The Popularity of Broadway's Hamilton

Hamilton has become THE hit show on Broadway since its debut last summer. Examine the reasons – both obvious and not – for the sweeping sensation this show has had on American consciousness, why it has succeeded as a hit over other Broadway shows, and what that says about American theater today.

  • Hamilton looks like a fascinating musical. I would love to read the input an author may have on it! – enizzari 8 years ago
  • As someone with a mild obsession with the show, I can't say enough about how much this musical has got me interested in history. For the majority of my school years, history was presented as a passionless, textbook driven subject based on memorization and regurgitation of information (that was heavily edited and condensed). I think one of the real strengths of Hamilton is the way it really fleshes out the characters (particularly Hamilton, Eliza, and Burr), to the point that I have done independent research and tried to learn more about these people and their lives, outside of the few events passingly mentioned in school history books. – chrischan 8 years ago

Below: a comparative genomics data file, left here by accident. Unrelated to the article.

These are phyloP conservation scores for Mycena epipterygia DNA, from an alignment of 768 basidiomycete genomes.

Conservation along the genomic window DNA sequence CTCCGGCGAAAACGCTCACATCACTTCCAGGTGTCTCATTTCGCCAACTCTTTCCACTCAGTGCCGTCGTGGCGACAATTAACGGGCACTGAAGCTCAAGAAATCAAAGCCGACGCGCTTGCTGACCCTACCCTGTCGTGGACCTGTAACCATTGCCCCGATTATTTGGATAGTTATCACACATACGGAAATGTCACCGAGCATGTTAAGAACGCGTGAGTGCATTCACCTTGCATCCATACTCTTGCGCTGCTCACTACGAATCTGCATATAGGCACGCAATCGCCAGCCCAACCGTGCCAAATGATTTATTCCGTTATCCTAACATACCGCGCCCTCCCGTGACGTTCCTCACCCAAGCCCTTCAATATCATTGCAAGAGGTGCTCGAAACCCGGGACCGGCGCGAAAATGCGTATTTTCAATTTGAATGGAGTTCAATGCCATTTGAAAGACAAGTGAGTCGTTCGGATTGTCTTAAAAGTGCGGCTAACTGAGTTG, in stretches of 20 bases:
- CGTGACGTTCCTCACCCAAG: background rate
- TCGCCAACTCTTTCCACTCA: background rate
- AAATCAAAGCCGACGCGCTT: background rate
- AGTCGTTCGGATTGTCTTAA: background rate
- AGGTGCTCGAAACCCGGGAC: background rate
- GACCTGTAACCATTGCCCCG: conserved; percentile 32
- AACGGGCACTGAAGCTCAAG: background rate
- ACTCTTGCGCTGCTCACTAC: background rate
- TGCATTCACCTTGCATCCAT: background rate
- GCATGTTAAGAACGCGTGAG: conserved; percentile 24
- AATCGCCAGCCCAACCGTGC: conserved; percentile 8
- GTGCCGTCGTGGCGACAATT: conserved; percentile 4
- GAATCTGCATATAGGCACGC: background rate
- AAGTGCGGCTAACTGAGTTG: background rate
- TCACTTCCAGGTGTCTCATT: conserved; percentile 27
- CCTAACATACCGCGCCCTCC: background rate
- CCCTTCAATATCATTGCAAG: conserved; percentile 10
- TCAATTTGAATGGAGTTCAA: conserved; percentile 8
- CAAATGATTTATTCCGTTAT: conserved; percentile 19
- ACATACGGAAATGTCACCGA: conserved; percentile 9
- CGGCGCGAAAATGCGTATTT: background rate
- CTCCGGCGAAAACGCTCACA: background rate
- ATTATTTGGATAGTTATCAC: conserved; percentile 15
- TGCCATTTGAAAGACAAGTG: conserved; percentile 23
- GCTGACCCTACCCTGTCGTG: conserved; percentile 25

• Yes, definitely write about it! Make sure you add how it reflects American values. – vpano94 7 years ago
  • Some obvious reasons: there's a lack of representation of racial minorities in Broadway. This show proved to critics that (yes) actors and actresses of color should be placed in the center of shows, and they're profitable (some critics said casting people of color would affect ticketing); people of color can be placed in any show and shine. Another reason is that Lin-Manuel Miranda is good at what he does; there's a lot going on in Hamilton's lyrics (e.g. rhythm, puns). Also, like others have said, Hamilton puts an interesting twist on American history by getting a personal look at one of our Founding Fathers. – seouljustice 7 years ago

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